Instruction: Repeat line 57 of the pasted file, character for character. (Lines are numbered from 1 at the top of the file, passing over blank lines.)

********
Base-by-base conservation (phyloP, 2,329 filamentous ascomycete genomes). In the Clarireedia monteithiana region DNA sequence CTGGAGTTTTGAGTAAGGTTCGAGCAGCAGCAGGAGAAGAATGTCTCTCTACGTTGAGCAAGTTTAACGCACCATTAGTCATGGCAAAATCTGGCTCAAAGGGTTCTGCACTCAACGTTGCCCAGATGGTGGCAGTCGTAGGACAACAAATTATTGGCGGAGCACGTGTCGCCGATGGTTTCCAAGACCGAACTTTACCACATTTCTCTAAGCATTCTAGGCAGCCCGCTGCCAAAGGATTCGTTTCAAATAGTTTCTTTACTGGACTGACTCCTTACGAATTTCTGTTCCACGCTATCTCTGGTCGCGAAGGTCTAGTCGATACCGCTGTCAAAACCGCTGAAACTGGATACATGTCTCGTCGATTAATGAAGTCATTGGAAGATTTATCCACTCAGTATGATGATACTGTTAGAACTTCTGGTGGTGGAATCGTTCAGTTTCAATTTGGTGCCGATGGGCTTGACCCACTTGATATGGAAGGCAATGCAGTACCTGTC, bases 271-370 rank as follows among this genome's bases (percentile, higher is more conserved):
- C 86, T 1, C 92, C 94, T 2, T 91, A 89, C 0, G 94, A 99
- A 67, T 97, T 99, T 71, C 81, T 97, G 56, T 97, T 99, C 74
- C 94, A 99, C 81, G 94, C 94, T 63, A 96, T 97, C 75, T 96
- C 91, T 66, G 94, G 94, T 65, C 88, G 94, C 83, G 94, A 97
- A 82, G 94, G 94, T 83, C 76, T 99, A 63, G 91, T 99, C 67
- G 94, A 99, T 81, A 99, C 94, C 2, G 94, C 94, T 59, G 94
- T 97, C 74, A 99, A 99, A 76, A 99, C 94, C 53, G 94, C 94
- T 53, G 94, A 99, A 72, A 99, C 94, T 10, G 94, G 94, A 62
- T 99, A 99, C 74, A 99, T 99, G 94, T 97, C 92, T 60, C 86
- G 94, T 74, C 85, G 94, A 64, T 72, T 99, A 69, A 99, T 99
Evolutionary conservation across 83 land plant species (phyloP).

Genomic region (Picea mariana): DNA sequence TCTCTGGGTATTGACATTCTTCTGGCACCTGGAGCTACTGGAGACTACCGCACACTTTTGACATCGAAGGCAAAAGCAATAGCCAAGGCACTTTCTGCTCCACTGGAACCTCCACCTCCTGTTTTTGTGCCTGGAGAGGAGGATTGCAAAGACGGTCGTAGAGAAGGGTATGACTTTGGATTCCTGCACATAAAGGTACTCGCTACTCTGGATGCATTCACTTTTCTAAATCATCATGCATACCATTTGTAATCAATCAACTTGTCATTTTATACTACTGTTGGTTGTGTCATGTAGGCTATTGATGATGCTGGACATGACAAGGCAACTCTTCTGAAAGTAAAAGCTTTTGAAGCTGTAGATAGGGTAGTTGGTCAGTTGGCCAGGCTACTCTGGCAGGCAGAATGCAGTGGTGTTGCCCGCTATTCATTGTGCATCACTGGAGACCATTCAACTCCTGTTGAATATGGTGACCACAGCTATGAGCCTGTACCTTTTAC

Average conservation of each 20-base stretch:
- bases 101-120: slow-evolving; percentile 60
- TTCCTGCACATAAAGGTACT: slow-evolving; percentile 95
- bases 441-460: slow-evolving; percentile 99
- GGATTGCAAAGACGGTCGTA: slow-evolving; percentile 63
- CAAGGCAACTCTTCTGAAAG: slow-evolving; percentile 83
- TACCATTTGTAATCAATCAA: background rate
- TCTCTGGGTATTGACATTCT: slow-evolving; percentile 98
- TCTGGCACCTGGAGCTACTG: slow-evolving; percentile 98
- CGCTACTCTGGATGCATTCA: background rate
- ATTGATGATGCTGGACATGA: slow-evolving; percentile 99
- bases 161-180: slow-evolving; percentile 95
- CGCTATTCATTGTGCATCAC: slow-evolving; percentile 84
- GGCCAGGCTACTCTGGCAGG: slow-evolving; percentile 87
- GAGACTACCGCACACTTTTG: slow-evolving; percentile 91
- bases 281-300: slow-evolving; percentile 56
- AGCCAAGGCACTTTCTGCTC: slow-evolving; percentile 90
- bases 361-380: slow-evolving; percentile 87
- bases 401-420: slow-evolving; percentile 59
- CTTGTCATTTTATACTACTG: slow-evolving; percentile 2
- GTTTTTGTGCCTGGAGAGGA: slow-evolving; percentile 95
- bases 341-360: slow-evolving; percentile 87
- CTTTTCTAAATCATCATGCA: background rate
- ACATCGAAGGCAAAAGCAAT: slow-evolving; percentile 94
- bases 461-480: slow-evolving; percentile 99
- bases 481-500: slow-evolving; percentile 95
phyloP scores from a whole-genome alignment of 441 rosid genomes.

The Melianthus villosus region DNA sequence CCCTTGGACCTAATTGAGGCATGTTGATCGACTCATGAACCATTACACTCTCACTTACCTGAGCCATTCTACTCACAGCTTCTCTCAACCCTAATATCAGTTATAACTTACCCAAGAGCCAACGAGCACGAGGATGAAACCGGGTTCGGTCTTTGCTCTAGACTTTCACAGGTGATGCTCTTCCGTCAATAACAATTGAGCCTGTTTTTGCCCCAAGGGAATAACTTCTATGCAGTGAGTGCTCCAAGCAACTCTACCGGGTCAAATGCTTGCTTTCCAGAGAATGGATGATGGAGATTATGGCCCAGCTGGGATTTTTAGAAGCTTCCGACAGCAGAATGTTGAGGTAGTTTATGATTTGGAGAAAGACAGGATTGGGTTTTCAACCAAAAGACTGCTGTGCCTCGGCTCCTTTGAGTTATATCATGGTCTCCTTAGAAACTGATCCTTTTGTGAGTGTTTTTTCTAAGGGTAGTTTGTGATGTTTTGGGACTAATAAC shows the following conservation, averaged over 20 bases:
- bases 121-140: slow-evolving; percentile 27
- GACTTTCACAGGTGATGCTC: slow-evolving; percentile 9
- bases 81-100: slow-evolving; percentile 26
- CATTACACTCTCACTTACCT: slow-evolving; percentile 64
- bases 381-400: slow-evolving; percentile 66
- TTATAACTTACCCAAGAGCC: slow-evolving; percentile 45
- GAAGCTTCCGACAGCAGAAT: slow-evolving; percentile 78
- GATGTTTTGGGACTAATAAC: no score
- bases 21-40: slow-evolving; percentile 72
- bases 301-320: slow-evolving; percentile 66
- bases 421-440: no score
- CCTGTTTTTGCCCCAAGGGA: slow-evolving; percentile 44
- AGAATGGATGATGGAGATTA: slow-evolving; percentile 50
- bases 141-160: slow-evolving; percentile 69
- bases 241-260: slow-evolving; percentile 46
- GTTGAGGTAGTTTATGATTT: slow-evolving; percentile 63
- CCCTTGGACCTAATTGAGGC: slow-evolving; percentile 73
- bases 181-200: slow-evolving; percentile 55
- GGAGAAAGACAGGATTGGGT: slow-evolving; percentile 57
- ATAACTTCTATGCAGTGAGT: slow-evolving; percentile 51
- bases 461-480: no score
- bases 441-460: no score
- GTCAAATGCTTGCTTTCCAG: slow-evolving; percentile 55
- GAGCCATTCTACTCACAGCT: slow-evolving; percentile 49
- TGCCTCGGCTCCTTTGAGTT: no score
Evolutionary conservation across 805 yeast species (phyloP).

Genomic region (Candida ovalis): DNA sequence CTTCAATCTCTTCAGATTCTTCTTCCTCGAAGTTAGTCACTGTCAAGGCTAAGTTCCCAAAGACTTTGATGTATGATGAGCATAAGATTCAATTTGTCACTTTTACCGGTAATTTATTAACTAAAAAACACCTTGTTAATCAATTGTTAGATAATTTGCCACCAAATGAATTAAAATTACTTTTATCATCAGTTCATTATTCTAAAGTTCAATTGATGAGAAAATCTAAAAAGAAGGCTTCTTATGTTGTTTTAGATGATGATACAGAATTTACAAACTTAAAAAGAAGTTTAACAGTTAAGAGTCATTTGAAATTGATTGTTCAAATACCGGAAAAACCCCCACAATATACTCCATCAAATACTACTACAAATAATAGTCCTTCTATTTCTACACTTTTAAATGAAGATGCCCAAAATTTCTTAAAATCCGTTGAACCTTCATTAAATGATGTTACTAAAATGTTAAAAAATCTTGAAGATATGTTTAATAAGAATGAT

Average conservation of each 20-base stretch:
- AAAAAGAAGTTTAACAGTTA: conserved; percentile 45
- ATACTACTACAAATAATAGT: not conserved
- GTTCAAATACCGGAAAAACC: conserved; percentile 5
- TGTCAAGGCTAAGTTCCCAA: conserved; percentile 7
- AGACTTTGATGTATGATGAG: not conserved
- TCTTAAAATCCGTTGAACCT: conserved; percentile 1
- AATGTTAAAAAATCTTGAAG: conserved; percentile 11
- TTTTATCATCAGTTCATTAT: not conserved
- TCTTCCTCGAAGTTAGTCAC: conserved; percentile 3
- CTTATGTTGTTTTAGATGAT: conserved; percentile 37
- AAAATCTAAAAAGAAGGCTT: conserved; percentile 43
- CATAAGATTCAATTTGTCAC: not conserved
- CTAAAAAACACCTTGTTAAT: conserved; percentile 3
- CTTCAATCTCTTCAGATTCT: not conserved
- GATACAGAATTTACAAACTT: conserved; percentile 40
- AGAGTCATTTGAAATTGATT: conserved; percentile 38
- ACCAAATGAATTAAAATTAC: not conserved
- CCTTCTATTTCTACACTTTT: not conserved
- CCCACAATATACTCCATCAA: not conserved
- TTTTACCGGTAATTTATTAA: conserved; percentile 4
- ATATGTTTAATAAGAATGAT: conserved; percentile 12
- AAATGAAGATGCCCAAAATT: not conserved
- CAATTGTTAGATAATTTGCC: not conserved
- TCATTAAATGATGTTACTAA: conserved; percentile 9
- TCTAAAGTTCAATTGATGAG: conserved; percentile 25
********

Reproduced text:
- GTTGAGGTAGTTTATGATTT: slow-evolving; percentile 63